Brief Book Review: Come into the Light

Come into the Light: Church Interiors for the Celebration of Liturgy by Daniel McCarthy, OSB and James Leachman, OSB

What’s the main point? As noted in the Afterword and Onward of the book, Come into the Light is a compilation of 22 articles (7 by Leachman and 15 by McCarthy) which, sometimes circuitously builds up to and ultimately offers a preferred framework for church renovation and construction. These articles were previously published in The Tablet of London (2008-2013), though “many of them with an aim to be included in this collection” according to the authors (p.120). 

All but article 22 are listed with their original title from The Tablet and most have been given a second title to assist in weaving these articles together into a more cohesive aggregate. In the first 17 articles the authors propose some theological, liturgical and historical ground rules and address such specifics as font, altar, ambo and chair. In the last five articles they discuss different ways to arrange a church. 

The book’s ultimate premise is revealed in the last article, Becoming Christians: Font-ambo-altar, in which McCarthy illustrates the authors’ preferred model for church renovation and construction. They call it the Ritual Model because it is completely based on the successive ritual actions of the Church, from baptism to burial. True to the overall mystagogical approach of the book McCarthy describes a visit to a monastic chapel to illuminate this model.  

Each chapter is illustrated with an architectural example to make a clearer connection between the article and the book’s stated intention: church interiors for the celebration of the liturgy. Not surprisingly, all but four of the 23 illustrations are from Italy and The United Kingdom. The articles after all were written for The Tablet of London; the book was published in The United Kingdom; and the authors’ stomping grounds are Italy and the United Kingdom

Kudos. Leachman and McCarthy weave personal experience, historical fact, liturgical theology and ritual action into a well researched, yet widely accessible book. The articles which comprise the book are short and easily digestible. The questions offered after each chapter are helpful and practical suggesting personal reflection, inviting conversation with others or calling for concrete actions.

Most of the book is a sort of mystagogia on liturgy and ritual action, art and architecture. It is not as much prescriptive as it is evocative. Nevertheless, a reader is not left wanting for clarity. The authors make their point of view abundantly clear. And though readers may take issue with some aspects of the book, ensuing personal reflection and group conversation will undoubtedly be stimulating and helpful.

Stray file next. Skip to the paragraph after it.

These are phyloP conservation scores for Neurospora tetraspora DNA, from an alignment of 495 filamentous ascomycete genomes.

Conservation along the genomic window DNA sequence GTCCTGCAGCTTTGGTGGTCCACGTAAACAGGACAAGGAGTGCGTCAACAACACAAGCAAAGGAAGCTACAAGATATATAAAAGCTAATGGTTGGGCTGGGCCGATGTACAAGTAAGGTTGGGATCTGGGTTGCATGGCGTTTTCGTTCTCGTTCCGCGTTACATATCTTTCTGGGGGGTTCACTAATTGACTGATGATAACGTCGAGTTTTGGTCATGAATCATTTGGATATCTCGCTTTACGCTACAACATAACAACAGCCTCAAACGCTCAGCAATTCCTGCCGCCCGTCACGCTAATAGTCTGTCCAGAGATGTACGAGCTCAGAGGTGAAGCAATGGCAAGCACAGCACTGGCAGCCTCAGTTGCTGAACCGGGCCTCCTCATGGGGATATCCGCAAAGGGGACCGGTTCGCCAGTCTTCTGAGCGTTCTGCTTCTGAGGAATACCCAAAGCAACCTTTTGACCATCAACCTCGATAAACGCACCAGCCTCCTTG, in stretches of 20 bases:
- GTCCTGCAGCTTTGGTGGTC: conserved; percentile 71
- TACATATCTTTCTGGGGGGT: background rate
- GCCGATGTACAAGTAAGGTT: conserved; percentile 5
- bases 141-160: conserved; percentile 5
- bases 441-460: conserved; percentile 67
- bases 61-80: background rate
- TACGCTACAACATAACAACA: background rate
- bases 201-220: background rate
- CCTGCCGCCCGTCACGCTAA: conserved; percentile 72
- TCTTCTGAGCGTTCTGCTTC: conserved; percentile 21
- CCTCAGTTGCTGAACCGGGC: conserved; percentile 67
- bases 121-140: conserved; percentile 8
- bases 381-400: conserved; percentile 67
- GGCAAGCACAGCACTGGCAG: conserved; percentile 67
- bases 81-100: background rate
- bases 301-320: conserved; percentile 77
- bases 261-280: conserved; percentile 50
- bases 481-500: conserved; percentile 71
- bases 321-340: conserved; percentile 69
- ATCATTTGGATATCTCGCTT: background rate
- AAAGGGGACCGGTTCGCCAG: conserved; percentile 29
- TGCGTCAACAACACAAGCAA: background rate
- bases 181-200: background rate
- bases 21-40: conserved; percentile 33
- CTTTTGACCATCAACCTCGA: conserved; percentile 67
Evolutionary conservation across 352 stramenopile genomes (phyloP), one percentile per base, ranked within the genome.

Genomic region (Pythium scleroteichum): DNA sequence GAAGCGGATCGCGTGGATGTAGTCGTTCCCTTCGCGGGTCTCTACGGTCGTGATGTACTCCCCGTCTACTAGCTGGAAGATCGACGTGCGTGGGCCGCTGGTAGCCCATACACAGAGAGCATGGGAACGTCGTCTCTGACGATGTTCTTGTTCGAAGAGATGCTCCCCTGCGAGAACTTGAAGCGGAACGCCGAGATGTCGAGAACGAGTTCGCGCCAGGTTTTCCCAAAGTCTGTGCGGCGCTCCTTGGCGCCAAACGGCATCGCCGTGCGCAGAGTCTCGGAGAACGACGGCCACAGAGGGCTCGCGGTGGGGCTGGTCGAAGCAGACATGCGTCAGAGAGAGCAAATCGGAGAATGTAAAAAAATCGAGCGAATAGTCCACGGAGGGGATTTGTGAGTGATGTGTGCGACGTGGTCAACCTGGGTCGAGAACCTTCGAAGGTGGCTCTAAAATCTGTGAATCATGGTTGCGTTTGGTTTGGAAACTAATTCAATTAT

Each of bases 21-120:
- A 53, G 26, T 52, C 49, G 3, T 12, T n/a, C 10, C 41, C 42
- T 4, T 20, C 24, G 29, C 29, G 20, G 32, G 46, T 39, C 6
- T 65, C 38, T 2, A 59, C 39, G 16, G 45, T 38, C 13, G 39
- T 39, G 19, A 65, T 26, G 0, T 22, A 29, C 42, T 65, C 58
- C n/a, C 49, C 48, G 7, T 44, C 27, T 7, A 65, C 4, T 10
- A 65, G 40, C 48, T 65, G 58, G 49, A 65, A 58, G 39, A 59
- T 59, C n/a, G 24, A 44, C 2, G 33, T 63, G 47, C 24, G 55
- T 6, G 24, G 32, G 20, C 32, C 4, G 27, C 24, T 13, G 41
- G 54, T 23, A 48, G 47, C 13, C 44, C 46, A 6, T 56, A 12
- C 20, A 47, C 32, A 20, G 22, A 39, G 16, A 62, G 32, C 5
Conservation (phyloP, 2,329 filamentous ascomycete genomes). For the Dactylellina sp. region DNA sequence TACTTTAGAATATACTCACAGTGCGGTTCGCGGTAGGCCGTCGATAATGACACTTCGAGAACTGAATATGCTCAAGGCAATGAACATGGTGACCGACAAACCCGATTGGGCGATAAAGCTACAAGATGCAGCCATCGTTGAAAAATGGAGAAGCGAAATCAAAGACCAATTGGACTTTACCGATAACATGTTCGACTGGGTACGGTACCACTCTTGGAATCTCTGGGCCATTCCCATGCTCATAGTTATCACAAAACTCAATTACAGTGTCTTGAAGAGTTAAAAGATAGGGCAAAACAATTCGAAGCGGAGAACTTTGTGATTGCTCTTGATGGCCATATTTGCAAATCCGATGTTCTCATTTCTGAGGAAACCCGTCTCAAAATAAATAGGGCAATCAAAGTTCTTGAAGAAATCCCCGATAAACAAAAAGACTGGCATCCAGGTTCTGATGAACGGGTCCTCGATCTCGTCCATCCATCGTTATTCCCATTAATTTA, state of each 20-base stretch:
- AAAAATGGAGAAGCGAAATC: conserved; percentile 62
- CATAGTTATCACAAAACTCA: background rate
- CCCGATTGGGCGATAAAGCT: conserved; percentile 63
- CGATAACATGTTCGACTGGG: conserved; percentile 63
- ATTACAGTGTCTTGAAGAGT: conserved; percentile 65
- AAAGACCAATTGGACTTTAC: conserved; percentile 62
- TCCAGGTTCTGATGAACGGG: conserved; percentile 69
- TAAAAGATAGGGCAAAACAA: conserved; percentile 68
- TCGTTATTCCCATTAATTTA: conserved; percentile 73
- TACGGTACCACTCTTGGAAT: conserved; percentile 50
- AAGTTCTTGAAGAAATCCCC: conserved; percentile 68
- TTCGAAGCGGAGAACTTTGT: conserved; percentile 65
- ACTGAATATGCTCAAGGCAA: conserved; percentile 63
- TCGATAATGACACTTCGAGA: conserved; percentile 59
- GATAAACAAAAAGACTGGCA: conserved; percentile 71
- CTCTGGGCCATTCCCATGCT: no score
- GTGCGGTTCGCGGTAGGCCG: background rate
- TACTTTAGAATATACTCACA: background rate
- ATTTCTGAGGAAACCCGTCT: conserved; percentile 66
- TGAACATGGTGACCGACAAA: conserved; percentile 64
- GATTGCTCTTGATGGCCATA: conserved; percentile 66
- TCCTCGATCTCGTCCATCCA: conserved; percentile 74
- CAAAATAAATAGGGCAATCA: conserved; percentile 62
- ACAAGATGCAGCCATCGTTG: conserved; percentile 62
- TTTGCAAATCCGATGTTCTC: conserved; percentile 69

Who’s it for? Students of liturgy, art and architecture as well as parish study groups and building committees will discover this book to be a great resource for personal enrichment and group study, reflection and discussion. 

Quibbles. Article 7: Assembled as One is very important especially in light of the 2017 revised US bishop’s document: Guidelines for the Celebration of the Sacraments with Persons with Disabilities which states in par. 3: “…Full accessibility should be the goal of every parish, and these adaptations are to be an ordinary part of the liturgical life of the parish.” However, it was disappointing that the language used in this article to refer to people with disabilities (p. 34) identified the people with their disability. Instead of “the blind” please use “people who experience vision loss.” Instead of “the deaf” please use “people who experience hearing loss.” Instead of “wheelchair-bound” please use “people who make use of a wheelchair.” The person always comes first and a disability never identifies the person. Granted, the article dates back to 2009 and much progress has been made since then. Had it been written today one might hope that more appropriate language would have been used?

In order to avoid unwarranted frustration with the trajectory of thought in the book it is helpful to know from the start that all 22 individual and stand-alone articles were written over the course of five years (2008-2013), even with the future intent to be published together as in the end Come into the Light is a compilation of connected but separate articles rather than a tightly argued book with a clear progression of thought. 

McCarthy, Daniel, OSB and James Leachman, OSB. Come into the Light: Church Interiors for the Celebration of Liturgy. Norwich UK: Canterburry Press, 2016. 137+ xxxvi pages.

REVIEWER: Johan van Parys

Johan van Parys, a native of Belgium, has been The Basilica of Saint Mary’s Director of Liturgy and the Sacred Arts since 1995. He holds graduate degrees in art history and comparative religious studies from the Catholic University in Louvain, Belgium, and a Ph.D. in theology from the University of Notre Dame in Indiana. 




One response to “Brief Book Review: Come into the Light”

  1. Daniel McCarthy Avatar

    Read excerpts of the book here with links to other reviews, videos:

    We hope this publication will help liturgical scholars make a greater contribution to the renovatiuon and construction of new churches.

    Thank you Johan for your fine review. There is another positive review by Richard Vosko in the current number of Worship.

    Available in the USA:

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